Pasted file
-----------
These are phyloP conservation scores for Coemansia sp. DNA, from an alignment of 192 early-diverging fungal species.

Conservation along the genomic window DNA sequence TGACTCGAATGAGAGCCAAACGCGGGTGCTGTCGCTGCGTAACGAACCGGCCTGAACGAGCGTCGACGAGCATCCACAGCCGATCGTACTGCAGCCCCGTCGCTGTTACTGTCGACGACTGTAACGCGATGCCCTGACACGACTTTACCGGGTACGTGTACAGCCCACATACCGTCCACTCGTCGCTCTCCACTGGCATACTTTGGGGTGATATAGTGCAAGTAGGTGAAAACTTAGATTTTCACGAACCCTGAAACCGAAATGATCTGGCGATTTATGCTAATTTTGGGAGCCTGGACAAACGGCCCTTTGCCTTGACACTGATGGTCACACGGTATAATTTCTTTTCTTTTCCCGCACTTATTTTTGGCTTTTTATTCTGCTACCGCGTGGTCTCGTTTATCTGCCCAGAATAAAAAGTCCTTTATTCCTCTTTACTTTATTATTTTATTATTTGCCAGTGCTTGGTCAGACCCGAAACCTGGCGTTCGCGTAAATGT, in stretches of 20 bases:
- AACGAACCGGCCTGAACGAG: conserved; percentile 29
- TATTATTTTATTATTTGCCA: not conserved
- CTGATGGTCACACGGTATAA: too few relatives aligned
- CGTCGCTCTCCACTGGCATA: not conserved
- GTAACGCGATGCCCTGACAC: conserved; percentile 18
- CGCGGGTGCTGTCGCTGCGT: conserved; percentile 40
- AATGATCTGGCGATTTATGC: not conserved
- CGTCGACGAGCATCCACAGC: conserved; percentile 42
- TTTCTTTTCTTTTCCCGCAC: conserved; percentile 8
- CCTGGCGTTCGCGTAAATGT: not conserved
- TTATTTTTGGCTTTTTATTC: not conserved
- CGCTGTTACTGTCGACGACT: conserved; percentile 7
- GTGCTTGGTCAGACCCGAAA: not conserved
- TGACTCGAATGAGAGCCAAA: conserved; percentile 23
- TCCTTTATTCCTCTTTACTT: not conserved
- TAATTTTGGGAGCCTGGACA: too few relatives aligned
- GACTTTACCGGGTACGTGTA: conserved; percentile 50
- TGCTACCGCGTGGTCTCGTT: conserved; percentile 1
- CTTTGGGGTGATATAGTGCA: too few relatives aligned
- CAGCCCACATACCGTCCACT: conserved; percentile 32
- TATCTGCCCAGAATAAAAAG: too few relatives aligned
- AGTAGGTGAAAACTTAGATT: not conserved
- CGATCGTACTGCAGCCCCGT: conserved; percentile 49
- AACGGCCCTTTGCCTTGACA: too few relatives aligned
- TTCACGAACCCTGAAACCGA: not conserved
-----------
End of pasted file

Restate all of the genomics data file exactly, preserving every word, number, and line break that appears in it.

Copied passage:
These are phyloP conservation scores for Coemansia sp. DNA, from an alignment of 192 early-diverging fungal species.

Conservation along the genomic window DNA sequence TGACTCGAATGAGAGCCAAACGCGGGTGCTGTCGCTGCGTAACGAACCGGCCTGAACGAGCGTCGACGAGCATCCACAGCCGATCGTACTGCAGCCCCGTCGCTGTTACTGTCGACGACTGTAACGCGATGCCCTGACACGACTTTACCGGGTACGTGTACAGCCCACATACCGTCCACTCGTCGCTCTCCACTGGCATACTTTGGGGTGATATAGTGCAAGTAGGTGAAAACTTAGATTTTCACGAACCCTGAAACCGAAATGATCTGGCGATTTATGCTAATTTTGGGAGCCTGGACAAACGGCCCTTTGCCTTGACACTGATGGTCACACGGTATAATTTCTTTTCTTTTCCCGCACTTATTTTTGGCTTTTTATTCTGCTACCGCGTGGTCTCGTTTATCTGCCCAGAATAAAAAGTCCTTTATTCCTCTTTACTTTATTATTTTATTATTTGCCAGTGCTTGGTCAGACCCGAAACCTGGCGTTCGCGTAAATGT, in stretches of 20 bases:
- AACGAACCGGCCTGAACGAG: conserved; percentile 29
- TATTATTTTATTATTTGCCA: not conserved
- CTGATGGTCACACGGTATAA: too few relatives aligned
- CGTCGCTCTCCACTGGCATA: not conserved
- GTAACGCGATGCCCTGACAC: conserved; percentile 18
- CGCGGGTGCTGTCGCTGCGT: conserved; percentile 40
- AATGATCTGGCGATTTATGC: not conserved
- CGTCGACGAGCATCCACAGC: conserved; percentile 42
- TTTCTTTTCTTTTCCCGCAC: conserved; percentile 8
- CCTGGCGTTCGCGTAAATGT: not conserved
- TTATTTTTGGCTTTTTATTC: not conserved
- CGCTGTTACTGTCGACGACT: conserved; percentile 7
- GTGCTTGGTCAGACCCGAAA: not conserved
- TGACTCGAATGAGAGCCAAA: conserved; percentile 23
- TCCTTTATTCCTCTTTACTT: not conserved
- TAATTTTGGGAGCCTGGACA: too few relatives aligned
- GACTTTACCGGGTACGTGTA: conserved; percentile 50
- TGCTACCGCGTGGTCTCGTT: conserved; percentile 1
- CTTTGGGGTGATATAGTGCA: too few relatives aligned
- CAGCCCACATACCGTCCACT: conserved; percentile 32
- TATCTGCCCAGAATAAAAAG: too few relatives aligned
- AGTAGGTGAAAACTTAGATT: not conserved
- CGATCGTACTGCAGCCCCGT: conserved; percentile 49
- AACGGCCCTTTGCCTTGACA: too few relatives aligned
- TTCACGAACCCTGAAACCGA: not conserved